Across the country, Buddhist practitioners are gathering to experiment with, and discuss the virtues of consciousness-altering substances in the context of mindfulness training. This new wave of Western-Buddhist teachers holds that meditation practice and psychedelics can inform, augment, and enhance one another.
We are witnessing a youth-quake within Buddhism, a changing of the guard of teachers following the decline of the hippie baby boomers. Those pushing the boundaries of Buddhism and psychedelics are, for the most part, Generation X teachers and millennials.
Meditation teacher Jack Kornfield also opined that this new generation is on the cusp of something revolutionary, as long as it is done within the boundaries and ethics that the Buddha offered—not to harm yourself and not to harm others. Lama Urgyen, an American teacher of Tibetan Buddhism, warned to not get involved in psychedelics unless you are willing to have your most deeply held beliefs—about you and your world—not only questioned but also shown to have no basis. Although dissolving belief structures and patterns of thinking plays an essential part of Buddhist practice, doing so with psychedelics is not for every practitioner. The vastness and clarity of pure awareness is there, but it’s sometimes hard to recognize in the chaos, and even terror, of the psychedelic experience.
The point of Buddhism and meditation is not to get high; it is to see clearly into the nature of mind. Psychedelics act as a chemical key that opens the mind and the gates of curiosity, and frees the nervous system of its ordinary patterns and structures. Buddhists and meditation practitioners complain that they’ve plateaued—going to retreat after retreat and feeling like they’re not changing anymore. Yet the merging of psychedelics and Buddhist practice has the potential to accelerate spiritual growth and deepen involvement in disciplines of mental training.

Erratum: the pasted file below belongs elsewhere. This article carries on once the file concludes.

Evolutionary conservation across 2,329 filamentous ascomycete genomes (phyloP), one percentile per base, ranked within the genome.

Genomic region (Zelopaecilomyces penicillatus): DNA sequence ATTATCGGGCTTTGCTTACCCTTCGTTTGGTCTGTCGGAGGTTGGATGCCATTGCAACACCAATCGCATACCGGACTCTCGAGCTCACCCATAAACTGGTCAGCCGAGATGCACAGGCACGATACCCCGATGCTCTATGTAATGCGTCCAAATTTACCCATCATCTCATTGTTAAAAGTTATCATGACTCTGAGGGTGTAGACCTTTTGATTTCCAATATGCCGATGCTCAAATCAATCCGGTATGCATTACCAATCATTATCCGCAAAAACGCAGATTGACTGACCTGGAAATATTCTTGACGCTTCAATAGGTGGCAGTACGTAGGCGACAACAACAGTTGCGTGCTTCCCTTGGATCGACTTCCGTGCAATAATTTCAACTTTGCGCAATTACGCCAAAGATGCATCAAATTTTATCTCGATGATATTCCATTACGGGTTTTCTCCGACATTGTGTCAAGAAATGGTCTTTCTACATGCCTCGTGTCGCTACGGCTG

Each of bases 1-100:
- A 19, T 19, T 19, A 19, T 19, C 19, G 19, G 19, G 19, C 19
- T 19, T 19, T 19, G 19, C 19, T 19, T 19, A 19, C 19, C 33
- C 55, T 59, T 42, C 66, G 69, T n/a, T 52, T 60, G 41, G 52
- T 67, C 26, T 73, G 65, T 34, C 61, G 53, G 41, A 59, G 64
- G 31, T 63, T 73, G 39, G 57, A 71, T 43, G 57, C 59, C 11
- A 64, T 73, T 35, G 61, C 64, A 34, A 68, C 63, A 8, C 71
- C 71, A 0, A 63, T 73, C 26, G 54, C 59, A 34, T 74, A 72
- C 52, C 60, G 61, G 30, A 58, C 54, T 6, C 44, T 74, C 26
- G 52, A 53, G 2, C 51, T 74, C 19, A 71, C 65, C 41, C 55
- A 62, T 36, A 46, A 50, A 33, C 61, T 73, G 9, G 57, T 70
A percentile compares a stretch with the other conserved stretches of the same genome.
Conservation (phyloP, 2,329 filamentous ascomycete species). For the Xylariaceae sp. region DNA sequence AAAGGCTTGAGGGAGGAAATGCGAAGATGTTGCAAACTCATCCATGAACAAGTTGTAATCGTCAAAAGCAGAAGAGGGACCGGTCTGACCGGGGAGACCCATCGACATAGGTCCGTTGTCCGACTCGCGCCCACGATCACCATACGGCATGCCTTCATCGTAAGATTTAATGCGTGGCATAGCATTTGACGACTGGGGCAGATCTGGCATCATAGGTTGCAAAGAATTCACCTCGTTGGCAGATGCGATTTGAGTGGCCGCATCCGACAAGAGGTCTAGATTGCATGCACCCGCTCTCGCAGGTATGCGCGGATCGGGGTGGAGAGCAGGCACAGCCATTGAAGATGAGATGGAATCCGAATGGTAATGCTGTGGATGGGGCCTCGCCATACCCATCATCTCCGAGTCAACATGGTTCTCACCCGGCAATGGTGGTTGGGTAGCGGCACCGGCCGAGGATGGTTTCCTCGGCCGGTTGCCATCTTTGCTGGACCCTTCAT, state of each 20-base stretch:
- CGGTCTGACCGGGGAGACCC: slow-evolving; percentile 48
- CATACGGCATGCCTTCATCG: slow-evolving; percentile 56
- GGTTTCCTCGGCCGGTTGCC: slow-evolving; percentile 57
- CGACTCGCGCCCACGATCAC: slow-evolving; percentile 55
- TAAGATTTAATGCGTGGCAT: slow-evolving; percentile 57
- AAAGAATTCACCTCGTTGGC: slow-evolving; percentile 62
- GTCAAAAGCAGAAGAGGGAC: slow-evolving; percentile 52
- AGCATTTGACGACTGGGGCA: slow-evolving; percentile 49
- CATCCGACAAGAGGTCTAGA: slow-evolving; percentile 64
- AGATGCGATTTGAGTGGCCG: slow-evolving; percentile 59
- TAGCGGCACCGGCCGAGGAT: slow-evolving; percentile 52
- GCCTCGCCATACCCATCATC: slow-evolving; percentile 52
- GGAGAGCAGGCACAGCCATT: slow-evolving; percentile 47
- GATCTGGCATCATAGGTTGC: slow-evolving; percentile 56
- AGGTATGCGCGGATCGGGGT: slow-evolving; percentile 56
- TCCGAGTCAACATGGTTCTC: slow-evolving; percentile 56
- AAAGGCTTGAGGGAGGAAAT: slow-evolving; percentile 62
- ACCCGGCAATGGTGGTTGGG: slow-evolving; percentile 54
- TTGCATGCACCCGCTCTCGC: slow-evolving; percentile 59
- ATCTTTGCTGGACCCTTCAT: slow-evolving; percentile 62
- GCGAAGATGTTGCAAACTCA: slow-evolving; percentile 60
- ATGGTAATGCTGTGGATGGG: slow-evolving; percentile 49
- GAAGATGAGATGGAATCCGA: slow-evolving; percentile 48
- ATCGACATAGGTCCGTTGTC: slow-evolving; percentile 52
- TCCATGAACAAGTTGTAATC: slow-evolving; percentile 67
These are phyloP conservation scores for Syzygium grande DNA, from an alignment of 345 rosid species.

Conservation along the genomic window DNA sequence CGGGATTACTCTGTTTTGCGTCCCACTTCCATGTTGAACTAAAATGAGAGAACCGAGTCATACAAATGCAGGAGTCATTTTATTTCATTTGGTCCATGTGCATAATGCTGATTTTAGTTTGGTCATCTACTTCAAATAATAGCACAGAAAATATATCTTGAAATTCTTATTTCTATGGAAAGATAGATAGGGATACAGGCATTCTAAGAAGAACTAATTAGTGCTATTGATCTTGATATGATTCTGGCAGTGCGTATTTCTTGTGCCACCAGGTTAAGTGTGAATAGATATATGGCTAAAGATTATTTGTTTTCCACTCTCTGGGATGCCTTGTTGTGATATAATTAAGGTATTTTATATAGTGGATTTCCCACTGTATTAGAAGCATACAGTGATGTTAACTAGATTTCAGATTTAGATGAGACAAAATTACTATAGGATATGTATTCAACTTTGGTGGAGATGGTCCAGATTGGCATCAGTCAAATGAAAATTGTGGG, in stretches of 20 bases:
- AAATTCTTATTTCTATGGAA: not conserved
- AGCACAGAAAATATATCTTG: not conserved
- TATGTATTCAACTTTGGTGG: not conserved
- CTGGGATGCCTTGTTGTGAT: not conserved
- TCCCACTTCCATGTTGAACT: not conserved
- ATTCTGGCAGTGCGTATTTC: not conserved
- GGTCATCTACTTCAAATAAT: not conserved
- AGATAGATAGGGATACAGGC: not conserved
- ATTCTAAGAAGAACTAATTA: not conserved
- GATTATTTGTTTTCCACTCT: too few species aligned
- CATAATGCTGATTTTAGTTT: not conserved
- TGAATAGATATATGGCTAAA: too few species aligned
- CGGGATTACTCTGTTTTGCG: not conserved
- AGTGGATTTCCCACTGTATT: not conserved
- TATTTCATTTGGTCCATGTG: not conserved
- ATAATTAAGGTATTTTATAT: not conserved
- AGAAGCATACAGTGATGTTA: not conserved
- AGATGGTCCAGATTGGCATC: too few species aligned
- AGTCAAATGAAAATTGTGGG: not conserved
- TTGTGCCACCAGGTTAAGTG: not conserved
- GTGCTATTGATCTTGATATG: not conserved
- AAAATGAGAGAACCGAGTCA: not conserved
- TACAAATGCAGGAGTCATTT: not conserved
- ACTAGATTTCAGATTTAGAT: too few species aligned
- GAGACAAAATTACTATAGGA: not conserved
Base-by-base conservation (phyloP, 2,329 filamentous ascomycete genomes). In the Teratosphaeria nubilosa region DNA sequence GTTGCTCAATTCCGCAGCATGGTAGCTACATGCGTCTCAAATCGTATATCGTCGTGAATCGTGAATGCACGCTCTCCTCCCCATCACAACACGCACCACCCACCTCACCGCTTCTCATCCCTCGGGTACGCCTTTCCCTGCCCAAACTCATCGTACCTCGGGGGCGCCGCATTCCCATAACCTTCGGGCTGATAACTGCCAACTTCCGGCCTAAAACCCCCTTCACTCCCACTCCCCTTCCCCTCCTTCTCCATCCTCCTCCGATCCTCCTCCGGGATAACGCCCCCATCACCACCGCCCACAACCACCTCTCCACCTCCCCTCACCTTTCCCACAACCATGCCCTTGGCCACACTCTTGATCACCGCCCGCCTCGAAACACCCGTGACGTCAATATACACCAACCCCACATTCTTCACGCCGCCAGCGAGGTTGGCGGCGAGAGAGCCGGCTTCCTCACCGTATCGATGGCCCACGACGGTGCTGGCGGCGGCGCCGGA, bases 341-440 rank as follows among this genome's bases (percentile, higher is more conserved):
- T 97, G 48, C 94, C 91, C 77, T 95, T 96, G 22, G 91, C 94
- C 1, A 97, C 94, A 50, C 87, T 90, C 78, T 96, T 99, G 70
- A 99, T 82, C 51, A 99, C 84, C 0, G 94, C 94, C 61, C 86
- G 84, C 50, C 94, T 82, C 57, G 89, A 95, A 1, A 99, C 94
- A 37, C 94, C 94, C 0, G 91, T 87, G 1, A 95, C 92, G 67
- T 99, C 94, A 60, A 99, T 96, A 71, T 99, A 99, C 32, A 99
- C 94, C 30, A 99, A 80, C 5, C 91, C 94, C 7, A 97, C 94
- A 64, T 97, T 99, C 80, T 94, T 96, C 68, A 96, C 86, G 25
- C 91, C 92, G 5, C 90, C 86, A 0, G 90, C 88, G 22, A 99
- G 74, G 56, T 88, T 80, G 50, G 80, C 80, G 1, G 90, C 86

There is a decent amount of coverage around the intersection of meditation and psychedelics—yet very few stories are actually discussing the integration of Buddhist practice and psychedelics as a powerful movement changing Western-Buddhist culture. For example, CNN published an article in 2016 about meditation and psychedelics having the same benefits, yet it only discusses the use of psychedelics and meditation as a mere possibility, rather than a cultural shift.
Gabriel Lefferts, “Psychedelics’ Buddhist Revival,” Tricycle, July 27, 2018, https://tricycle.org/trikedaily/psychedelics-buddhist-revival/.
Matteo Pistono, “The New Wave of Psychedelics in Buddhist Practice,” Lion’s Roar, August 18, 2018, https://www.lionsroar.com/the-new-wave-of-psychedelics-in-buddhist-practice/.
Student Researcher: Bertha Sarellana (San Francisco State University)
Faculty Evaluator: Kenn Burrows (San Francisco State University)